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Author: Subject: Serbske Nowiny: 1873
mersiowsky
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[*] posted on 8-3-2016 at 04:46 PM
Serbske Nowiny: 1873


1873


28 Jun, p. 202-203: List s pokodnischeje Ameriki. Translated from Upper Sorbian by Gerald Stone.

A Letter from South America.


Porto Alegro, 10 May 1873. Province Jao Pedro de Rio grande de Sul, Brazil. – To Mr J. E. Smoler in Bautzen.

Dear Sir, You may well be surprised to receive a letter from distant Brazil and from a man you do not know. But the reasons that have driven me to burden you with a letter will also, I hope, excuse me.

I am impelled to write by my love for my native land, Upper Lusatia, and for its inhabitants, the Wendish people, to whom I have the honour to belong. I was also pressed to do so by the desire to refresh in my memory my knowledge of my mother tongue, which I have partly forgotten – though not by my own fault – owing to my residence abroad for 12 years.

For some months now I have been having Serbske Nowiny delivered to me here through the bookshop of Mr Oskar Schołta, and to my pleasure I can say that by reading this paper, the arrival of which always brings me a day of joy, I have remembered again many a word which I had forgotten.

You, perhaps, will be scarcely able to believe that a man can forget his mother tongue, but that is just the way it is. In the last 3-4 years I have not heard a single word of Wendish or spoken one myself, because in the whole great province “Rio Grande de Sul,” which is as big as the Kingdom of Prussia, I have not found a single Wend, nor have I ever heard that there was a single Wend in the whole of Brazil. So I must conclude that I am, perhaps, the only Wend in this country and thus the only subscriber to Serbske Nowiny.

So that you, dear Sir, should know who and what I am, I shall in the following briefly describe my life hitherto.

Born in Hainitz near Kleinbautzen, I came as a 10-year-old boy to Bautzen, where I attended the municipal school and the gymnasium until the age of 19, and then I went to the junker’s estate at Pommritz to learn farming. – After I had been an estate manager in various estates in Saxony for a long time, the idea came to me that I might try my luck as a farmer in Brazil. So I came here and, having looked at various parts of this huge empire, I found that, following the precepts and doctrines of the farming I had learned at home, I could achieve nothing useful here. So I became a baker, then left that too and turned to brewing, but I had to abandon that too, because no one wanted my beer.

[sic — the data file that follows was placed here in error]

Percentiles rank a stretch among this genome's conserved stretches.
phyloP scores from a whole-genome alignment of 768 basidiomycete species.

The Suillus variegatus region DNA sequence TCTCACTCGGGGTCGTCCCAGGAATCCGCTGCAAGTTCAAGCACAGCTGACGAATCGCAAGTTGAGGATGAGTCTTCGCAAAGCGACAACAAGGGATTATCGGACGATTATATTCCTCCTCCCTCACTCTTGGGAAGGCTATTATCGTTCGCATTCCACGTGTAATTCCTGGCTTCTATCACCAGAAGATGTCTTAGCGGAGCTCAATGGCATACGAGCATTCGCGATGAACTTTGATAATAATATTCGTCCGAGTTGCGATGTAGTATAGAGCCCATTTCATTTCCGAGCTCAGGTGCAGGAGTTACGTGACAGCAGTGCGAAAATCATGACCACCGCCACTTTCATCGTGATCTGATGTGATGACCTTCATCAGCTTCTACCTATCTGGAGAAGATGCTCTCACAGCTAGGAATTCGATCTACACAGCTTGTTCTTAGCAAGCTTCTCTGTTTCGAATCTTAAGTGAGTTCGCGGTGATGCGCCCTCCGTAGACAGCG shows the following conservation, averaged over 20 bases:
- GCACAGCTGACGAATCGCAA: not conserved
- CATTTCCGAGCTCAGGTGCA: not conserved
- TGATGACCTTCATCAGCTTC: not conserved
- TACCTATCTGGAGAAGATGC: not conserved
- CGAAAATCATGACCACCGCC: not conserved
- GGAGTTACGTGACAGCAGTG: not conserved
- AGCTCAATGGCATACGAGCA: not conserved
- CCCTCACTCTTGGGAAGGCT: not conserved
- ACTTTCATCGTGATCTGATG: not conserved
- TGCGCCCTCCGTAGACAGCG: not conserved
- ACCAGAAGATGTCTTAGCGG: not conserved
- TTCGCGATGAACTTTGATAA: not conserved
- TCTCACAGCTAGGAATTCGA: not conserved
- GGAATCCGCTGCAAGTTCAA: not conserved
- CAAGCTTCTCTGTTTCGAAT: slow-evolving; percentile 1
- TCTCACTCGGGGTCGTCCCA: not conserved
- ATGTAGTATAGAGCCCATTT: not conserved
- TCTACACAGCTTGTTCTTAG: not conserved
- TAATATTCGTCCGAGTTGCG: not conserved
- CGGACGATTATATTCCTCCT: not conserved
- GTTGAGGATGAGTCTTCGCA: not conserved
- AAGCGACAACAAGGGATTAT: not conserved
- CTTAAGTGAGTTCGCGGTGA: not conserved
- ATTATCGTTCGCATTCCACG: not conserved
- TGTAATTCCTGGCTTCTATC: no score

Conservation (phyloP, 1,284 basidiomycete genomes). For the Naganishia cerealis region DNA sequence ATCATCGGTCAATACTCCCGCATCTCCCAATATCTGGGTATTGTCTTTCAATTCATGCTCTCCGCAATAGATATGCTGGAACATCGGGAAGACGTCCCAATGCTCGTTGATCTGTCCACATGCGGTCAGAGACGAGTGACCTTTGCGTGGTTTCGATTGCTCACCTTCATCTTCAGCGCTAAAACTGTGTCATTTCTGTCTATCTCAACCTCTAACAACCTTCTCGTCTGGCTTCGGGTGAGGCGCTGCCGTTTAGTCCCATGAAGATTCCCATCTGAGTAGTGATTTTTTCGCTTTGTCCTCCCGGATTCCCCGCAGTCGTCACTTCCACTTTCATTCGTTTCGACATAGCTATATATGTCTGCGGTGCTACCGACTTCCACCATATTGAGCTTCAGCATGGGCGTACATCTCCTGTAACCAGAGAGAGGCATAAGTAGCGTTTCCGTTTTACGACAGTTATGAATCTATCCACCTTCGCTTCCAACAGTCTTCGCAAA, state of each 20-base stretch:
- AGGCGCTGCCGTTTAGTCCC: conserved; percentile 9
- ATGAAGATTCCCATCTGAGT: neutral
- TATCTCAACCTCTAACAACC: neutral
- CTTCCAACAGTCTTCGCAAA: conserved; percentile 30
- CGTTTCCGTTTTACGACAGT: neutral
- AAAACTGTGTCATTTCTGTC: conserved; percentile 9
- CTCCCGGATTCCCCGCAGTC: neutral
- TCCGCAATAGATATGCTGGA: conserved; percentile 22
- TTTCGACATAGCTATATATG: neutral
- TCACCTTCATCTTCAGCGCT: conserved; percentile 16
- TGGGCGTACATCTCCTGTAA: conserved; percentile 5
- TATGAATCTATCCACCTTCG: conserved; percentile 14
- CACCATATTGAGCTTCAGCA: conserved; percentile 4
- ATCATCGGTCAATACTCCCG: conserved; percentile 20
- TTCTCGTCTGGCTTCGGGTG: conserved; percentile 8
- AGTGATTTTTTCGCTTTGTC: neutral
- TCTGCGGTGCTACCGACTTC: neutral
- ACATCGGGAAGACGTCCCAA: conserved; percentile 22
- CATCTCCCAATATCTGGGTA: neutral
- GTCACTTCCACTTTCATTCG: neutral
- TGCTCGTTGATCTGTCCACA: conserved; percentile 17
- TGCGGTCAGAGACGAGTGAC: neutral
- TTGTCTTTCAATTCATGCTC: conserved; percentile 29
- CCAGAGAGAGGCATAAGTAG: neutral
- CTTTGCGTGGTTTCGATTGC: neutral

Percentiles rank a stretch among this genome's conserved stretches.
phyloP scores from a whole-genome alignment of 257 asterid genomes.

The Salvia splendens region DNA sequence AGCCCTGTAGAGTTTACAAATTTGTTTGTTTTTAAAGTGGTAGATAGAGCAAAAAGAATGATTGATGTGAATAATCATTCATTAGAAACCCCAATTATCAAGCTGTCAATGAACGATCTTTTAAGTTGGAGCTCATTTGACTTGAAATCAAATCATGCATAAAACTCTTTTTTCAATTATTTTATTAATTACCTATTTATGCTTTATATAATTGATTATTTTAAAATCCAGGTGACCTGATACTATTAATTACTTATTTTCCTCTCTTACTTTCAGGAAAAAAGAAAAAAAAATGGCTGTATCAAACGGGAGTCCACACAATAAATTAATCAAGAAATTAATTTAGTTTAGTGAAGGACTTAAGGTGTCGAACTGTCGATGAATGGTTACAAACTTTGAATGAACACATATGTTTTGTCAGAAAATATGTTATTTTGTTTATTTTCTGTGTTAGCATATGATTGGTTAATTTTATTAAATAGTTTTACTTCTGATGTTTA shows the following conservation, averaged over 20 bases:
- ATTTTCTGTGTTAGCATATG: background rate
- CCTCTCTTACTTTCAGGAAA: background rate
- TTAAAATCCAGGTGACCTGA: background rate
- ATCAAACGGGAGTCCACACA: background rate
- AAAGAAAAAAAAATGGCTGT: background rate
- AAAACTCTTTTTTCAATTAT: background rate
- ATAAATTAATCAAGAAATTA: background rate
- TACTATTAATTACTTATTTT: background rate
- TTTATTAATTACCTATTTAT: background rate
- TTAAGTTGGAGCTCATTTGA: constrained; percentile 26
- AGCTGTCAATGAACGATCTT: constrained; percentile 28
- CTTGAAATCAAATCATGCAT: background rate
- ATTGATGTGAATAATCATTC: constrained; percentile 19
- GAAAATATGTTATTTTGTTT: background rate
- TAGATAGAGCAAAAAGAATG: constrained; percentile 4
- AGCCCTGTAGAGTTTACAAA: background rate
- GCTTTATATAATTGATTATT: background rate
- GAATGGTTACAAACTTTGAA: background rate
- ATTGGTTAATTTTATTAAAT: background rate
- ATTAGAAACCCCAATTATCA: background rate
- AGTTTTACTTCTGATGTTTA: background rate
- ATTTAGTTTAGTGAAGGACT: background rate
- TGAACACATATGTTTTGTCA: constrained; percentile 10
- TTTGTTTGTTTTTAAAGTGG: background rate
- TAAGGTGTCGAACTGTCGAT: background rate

So I turned to the German colonies here, so that I might at least earn my living as a school teacher, because the money I had brought with me here was seriously depleted, especially because at the end of the war between Brazil and Paraguay, I had lost more than half my fortune.

But school teaching was not a success either, so I returned to Porto Alegro, where I was lucky enough to buy a commercial shop cheaply. I am still here and, as I can say with joy, I am living in good circumstances.

I think no one should emigrate who can, one way or another, earn a living at home. Many people think that in America you can pick up gold from the streets, just like that, and laze around. Those people are seriously wrong, because everyone here has to work hard from dawn to dusk to make enough to earn a living. Lazing around here will get you nowhere, any more than in Europe. – Otherwise, however, for those want to emigrate the provinces Porto Alegro, Santa Catarina, and Parana are still the best here, etc., etc. – Your obedient servant, M. Theodor Rätza.





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